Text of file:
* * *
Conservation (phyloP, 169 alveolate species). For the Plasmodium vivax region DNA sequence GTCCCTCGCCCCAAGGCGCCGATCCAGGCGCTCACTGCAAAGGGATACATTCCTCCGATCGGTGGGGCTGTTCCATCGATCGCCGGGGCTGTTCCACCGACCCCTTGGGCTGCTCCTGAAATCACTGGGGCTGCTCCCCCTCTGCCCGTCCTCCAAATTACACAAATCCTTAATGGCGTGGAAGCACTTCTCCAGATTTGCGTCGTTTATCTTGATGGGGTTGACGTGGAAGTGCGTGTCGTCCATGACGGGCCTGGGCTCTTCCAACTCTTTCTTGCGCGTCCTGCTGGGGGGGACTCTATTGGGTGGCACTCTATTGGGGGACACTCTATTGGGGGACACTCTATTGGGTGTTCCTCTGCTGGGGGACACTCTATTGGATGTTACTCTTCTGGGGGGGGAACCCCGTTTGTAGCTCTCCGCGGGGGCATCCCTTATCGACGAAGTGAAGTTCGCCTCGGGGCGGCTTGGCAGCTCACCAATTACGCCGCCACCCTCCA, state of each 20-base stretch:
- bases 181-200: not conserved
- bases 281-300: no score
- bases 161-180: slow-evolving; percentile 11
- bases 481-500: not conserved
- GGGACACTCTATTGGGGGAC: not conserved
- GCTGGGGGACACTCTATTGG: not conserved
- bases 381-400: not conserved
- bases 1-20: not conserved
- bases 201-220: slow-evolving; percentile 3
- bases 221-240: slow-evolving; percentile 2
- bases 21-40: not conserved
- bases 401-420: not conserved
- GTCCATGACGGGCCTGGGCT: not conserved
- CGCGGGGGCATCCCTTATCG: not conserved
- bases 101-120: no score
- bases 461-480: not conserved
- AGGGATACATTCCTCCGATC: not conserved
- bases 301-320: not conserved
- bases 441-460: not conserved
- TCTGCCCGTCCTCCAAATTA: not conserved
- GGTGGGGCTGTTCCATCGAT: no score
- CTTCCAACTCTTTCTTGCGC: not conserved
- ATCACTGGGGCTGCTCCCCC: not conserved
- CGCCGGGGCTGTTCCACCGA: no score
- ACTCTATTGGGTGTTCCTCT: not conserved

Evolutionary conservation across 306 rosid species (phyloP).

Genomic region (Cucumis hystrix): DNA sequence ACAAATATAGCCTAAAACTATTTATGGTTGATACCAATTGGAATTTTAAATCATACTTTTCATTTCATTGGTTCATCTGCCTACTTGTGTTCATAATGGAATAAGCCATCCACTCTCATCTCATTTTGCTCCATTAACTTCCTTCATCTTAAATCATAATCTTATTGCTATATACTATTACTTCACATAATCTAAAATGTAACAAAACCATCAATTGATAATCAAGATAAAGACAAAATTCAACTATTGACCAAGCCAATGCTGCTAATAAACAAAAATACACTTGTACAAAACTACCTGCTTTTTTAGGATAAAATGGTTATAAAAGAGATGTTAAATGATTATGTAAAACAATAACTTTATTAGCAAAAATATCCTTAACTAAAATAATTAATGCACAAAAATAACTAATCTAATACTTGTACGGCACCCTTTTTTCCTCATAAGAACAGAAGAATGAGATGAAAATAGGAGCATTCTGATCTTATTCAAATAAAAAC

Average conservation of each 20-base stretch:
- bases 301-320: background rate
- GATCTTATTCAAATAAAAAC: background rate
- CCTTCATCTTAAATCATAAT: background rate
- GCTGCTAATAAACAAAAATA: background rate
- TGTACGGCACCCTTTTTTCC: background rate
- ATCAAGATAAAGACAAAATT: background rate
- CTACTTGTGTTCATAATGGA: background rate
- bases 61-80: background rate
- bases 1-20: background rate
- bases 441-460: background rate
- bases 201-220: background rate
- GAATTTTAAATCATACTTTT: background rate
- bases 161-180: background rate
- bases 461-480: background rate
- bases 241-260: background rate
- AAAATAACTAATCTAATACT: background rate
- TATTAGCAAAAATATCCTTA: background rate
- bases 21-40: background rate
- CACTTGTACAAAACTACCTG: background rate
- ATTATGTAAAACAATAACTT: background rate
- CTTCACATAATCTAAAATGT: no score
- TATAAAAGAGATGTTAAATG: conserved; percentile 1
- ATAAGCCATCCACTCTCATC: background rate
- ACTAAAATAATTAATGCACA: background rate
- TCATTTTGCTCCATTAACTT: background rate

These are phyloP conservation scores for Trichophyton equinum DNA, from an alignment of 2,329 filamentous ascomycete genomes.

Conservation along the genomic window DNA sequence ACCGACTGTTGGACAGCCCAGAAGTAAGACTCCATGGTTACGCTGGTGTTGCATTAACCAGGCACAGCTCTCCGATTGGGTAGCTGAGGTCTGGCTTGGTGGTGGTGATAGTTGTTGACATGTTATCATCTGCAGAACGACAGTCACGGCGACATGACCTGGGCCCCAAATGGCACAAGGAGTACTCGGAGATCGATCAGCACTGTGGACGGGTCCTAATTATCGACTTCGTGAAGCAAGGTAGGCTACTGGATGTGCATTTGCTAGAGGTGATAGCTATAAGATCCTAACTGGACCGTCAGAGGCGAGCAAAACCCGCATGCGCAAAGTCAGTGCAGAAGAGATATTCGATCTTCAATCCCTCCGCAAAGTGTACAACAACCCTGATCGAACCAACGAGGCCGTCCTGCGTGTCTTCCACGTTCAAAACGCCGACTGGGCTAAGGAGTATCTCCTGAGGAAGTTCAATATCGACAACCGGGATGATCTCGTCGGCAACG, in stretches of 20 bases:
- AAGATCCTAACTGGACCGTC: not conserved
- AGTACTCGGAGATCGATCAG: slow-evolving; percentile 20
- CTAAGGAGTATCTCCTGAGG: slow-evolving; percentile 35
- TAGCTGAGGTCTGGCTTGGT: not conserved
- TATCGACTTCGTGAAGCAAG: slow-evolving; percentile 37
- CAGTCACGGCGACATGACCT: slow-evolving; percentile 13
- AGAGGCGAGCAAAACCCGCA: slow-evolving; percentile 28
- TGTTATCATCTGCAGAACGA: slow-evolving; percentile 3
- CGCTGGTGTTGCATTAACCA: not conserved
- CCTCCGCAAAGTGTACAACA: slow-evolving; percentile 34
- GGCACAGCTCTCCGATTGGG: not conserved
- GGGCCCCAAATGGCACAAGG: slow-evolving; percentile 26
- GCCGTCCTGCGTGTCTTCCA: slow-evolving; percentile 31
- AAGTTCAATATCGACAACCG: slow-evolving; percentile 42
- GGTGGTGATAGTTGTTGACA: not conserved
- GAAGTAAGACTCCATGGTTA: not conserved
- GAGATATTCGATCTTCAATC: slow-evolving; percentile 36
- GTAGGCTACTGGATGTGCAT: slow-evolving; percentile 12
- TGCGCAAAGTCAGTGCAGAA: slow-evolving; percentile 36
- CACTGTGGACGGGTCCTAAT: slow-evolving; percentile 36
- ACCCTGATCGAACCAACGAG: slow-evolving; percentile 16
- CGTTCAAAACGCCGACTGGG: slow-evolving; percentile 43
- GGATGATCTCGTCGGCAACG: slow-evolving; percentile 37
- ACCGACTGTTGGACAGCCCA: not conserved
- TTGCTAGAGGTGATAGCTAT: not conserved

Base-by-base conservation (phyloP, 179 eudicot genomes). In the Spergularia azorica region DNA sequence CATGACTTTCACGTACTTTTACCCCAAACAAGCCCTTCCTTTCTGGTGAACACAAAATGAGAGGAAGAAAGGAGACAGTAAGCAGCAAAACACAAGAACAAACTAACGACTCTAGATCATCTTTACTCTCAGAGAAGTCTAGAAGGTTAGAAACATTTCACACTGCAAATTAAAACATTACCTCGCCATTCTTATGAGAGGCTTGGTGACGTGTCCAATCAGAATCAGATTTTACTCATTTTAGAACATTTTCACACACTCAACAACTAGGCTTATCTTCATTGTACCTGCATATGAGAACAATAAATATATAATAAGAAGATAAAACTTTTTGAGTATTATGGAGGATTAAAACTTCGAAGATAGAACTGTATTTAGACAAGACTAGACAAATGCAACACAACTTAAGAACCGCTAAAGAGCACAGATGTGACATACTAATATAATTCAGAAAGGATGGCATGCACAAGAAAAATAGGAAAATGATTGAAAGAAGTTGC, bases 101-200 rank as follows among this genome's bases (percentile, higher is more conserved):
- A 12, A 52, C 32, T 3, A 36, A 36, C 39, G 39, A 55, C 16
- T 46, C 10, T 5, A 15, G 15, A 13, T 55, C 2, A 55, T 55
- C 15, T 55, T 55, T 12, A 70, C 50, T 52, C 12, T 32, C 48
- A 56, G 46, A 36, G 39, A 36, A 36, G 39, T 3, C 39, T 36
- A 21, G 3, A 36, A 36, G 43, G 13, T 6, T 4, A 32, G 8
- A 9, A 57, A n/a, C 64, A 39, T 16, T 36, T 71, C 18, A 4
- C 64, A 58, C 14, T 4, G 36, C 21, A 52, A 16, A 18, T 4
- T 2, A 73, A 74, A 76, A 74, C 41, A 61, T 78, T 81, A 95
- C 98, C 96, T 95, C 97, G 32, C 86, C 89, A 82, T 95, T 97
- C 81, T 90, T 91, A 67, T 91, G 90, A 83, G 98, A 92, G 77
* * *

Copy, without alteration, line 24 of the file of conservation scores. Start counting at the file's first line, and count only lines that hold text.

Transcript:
- ATCACTGGGGCTGCTCCCCC: not conserved